“The Weight” by Hubert Crouch


Hubert Crouch
Serpentine Books (2017)
ISBN 9781548323967
Reviewed by Carol Hoyer for Reader Views (7/17)

Hubert Crouch’s story, “The Weight” is a traditional legal thriller with a plot that revolves around a high-powered lawyer that will do anything to save his “so-called” stellar reputation and fortune.

Cal Connors, a shady Texas prosecutor, is out to ruin Texas Matters Magazine due to an article he feels does damage to his reputation.  In the article, Leah Rosen, the author, provides detailed information on Connors attempt to have medical experts twist and rig data. Connors is on the war path to sue for millions, hoping that the action will deter the U.S. Attorney from snooping around. Rosen seeks the assistance of attorney Jace Forman to defend herself against the defamation suit.  Jace has plenty of experience against corrupt businesses and is will to turn down Connors massive retainer to do what is right by defending Rosen.

Christine Connors, who works with her father, pretends she has no clue about her father’s illegal activities. She is caught on surveillance tape entering the apartment of one of the men who gained profit from falsifying data.  When that individual is found dead, by a suspected drug overdose, Christine is willing to throw her father under the bus to save her own skin.

Crouch does an excellent job of describing sinister characters who believe they are above everyone else when it comes to the law, and can buy their way out of everything. Connors and his daughter’s colorful description as snakes will have readers loving or hating them. It reminds me of news in the last year about athletes who get away with murder due to being celebrity individuals.

The author’s background in the legal system and courts provide excellent fodder for drama, beating the system, and lawyers who go right for the jugular. Crouch provides the right amount of action–readers will find the story engaging, realistic and fast-paced.

“The Weight” by Hubert Crouch is Book 3 in his Jace Forman series. Readers who know little about how the legal system works will enjoy this action-packed story that will leave you in shock and present an eye opening experience.

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“Terror in Paris” by Dave Admire


Dave Admire
Three Towers Press (2017)
ISBN 9781595984869
Reviewed by Carol Hoyer for Reader Views (8/17)

“Terror in Paris” by Dave Admire is one of the most amazing, fictional stories about terrorist attacks on Americans overseas I have read.

Readers follow three criminal justice professors and students to France to learn more about the French criminal justice system. Two days after arriving the group is caught up in a horrific attack by extremist Muslims to bring France to its knees.

Admire’s skill in utilizing his knowledge about terrorists, their love of torture, power, and control adds suspense and danger for not only the American group, but for all living in France. The Muslims are seeking revenge on those whom they feel have slighted their beliefs, religion, and have continually persecuted them. Like events today, some groups feel they are cheated out of jobs, education, and often feel many have not given the respect they deserve due to ancestors being held as slaves or killed due to their religion.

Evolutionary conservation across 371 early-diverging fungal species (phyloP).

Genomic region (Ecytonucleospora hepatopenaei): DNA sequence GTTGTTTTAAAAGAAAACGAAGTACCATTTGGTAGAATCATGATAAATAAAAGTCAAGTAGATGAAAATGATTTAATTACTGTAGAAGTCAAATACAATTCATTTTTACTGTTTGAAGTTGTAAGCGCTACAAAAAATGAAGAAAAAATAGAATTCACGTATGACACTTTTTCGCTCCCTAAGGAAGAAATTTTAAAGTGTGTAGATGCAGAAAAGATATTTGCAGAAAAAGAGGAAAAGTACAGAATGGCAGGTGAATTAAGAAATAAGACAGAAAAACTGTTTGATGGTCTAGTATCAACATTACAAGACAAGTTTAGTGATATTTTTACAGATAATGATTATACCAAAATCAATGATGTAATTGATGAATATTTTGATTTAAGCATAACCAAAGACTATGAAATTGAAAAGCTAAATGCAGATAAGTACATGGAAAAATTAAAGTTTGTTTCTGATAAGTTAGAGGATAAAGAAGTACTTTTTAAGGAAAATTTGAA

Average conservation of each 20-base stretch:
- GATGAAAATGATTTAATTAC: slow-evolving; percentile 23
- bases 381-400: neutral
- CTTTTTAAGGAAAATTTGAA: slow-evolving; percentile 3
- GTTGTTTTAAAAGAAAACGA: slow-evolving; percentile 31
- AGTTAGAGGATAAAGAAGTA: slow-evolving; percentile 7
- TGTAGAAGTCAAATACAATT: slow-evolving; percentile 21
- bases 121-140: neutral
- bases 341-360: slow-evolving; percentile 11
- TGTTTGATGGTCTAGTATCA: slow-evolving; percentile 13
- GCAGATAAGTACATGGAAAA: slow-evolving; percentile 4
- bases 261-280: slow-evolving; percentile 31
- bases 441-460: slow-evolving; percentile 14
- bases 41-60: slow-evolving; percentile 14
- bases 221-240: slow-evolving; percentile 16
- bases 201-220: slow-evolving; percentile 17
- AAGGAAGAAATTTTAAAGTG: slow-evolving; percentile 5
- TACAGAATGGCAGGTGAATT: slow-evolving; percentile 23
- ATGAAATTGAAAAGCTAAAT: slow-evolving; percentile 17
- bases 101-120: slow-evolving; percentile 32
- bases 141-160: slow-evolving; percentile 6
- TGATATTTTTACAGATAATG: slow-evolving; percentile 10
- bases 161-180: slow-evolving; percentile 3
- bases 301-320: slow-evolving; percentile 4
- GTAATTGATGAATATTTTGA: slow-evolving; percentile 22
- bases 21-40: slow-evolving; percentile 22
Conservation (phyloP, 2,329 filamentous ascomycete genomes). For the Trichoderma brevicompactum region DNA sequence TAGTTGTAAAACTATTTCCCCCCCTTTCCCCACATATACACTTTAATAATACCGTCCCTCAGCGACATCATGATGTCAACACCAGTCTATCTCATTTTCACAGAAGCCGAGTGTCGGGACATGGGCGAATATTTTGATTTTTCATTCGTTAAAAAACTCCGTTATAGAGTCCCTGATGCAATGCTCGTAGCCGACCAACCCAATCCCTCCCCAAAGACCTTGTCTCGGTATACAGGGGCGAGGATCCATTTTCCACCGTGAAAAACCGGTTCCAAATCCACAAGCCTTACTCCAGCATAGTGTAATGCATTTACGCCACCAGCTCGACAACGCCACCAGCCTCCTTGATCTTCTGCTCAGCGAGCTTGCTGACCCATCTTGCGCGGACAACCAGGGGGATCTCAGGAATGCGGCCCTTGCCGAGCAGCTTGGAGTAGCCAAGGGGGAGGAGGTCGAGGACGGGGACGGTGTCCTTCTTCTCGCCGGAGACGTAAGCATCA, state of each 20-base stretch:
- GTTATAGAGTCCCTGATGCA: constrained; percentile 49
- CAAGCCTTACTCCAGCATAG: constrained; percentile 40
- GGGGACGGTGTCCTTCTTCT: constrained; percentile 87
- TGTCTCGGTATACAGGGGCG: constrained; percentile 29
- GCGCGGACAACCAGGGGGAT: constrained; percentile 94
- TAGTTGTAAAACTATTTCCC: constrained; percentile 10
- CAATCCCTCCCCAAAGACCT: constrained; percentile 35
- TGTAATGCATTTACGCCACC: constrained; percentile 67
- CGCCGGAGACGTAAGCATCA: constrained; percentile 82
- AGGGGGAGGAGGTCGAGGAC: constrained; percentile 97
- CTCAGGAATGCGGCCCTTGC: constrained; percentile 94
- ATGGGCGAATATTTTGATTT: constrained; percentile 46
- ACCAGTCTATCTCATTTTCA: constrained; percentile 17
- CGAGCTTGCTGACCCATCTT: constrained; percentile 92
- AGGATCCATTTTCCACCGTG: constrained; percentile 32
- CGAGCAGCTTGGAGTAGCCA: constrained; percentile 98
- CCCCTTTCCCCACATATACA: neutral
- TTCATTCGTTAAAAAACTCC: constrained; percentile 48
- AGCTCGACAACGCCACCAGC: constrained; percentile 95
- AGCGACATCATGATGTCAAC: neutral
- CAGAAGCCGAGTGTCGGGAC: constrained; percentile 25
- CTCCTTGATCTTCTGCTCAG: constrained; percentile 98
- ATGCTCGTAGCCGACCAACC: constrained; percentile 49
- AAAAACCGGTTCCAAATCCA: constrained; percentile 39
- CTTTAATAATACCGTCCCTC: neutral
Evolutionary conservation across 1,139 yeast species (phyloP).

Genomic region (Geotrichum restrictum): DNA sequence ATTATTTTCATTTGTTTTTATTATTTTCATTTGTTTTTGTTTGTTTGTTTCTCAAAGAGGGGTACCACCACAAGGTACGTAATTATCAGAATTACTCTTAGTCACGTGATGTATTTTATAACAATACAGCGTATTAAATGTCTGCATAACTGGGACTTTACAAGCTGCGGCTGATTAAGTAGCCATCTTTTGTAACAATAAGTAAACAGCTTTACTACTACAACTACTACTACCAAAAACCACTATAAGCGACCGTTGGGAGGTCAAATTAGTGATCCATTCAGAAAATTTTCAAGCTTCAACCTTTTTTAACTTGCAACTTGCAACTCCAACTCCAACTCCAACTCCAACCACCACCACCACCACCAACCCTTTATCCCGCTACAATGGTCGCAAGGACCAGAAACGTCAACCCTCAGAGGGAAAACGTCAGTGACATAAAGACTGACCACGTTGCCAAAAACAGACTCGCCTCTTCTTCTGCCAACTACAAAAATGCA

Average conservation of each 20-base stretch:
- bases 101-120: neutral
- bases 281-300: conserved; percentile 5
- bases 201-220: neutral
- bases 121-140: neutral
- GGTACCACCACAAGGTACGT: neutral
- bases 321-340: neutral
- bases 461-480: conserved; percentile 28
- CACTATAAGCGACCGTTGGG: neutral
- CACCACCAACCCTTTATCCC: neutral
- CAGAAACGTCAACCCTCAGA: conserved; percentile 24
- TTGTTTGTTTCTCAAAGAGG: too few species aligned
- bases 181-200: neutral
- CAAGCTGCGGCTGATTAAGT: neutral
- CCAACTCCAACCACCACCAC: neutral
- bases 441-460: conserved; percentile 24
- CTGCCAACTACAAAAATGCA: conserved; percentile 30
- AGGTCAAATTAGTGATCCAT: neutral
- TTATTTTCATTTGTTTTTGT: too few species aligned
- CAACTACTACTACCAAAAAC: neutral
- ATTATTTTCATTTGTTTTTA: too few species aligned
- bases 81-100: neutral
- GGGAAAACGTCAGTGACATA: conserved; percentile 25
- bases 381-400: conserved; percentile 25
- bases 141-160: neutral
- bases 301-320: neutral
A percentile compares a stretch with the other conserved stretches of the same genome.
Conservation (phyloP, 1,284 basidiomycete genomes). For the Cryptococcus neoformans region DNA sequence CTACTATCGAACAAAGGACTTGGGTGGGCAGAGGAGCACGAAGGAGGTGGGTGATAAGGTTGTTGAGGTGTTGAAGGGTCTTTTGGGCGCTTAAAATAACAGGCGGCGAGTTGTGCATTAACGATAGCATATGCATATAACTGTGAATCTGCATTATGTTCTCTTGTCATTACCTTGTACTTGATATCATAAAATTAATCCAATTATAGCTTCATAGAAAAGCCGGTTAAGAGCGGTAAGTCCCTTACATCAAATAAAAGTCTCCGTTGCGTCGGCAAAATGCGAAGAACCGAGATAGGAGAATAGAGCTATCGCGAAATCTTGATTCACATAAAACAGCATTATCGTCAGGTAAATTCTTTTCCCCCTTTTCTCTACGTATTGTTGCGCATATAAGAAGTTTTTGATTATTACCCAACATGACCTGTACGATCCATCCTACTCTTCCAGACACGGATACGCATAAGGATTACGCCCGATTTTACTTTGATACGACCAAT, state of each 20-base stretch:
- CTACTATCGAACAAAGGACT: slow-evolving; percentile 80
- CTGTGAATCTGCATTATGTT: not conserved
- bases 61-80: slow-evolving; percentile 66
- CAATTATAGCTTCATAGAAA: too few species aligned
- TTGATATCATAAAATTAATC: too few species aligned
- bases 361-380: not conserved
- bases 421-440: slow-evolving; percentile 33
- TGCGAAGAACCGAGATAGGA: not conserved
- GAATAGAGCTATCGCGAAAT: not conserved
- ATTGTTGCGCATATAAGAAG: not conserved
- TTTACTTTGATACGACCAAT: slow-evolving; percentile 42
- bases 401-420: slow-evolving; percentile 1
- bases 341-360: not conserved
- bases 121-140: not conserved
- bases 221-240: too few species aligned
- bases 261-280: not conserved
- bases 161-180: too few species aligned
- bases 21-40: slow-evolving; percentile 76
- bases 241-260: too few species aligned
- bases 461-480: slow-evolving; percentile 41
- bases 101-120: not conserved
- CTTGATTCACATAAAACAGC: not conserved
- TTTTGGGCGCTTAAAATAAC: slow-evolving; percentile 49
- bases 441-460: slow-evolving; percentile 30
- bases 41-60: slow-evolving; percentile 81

Many times, I can feel authors focus on terrorist’s tactics, propaganda and governmental control issues, or denial of problems. Admire focuses on the resilience of individuals, survival, strength of friendship, and accomplishing what needs to be done, regardless of the risk, in order to help others.

Admire has an excellent ability to transport readers into a situation where they feel like they are right in the situation. Instead of being an armchair analyst, one is fighting for their life, trying to figure out how the world became this demented, and will look death in the eyes.  Each of the characters is developed in such a way they become your neighbors, friends or loved ones. The dialogue is genuine, heart-pounding and very plausible.

The author was very insightful in presenting varied points of view from each faction, and for me, that was quite refreshing.

“Terror in Paris” by Dave Admire is one read that will capture your attention from the very first page, your heart will pound, you will fear for your life, and you won’t be able to put this book down.

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“The Master Hacker” by Steve Burkart


Steve Burkart
Outskirts Press (2017)
ISBN 9781478786719
Reviewed by Sheri Hoyte for Reader Views (08/17)

Article first published as Book Review: ‘The Master Hacker’ by Steve Burkart on Blogcritics.

“The Master Hacker” by Steve Burkart is a whirlwind spy thriller that takes readers to the heights of technological intelligence and covert operations in an intense struggle for world peace.

John Darque and his team, a covert troop in charge of maintaining the power balance in world, will need every resource available to determine the cause of an international incident –the sudden crash of a Chinese aircraft attempting to land at a military base in North Korea.

SunHee Nham, a North Korean computer scientist working for the Chinese government, flees the constrictions of her life in China for the freedom offered in the United States.  Though she doesn’t regret her decision to leave China, she is aware that her freedom will be short-lived because she knows too much. SunHee is plagued by the hardships suffered by her countrymen in North Korea and will do whatever she can to change the status quo.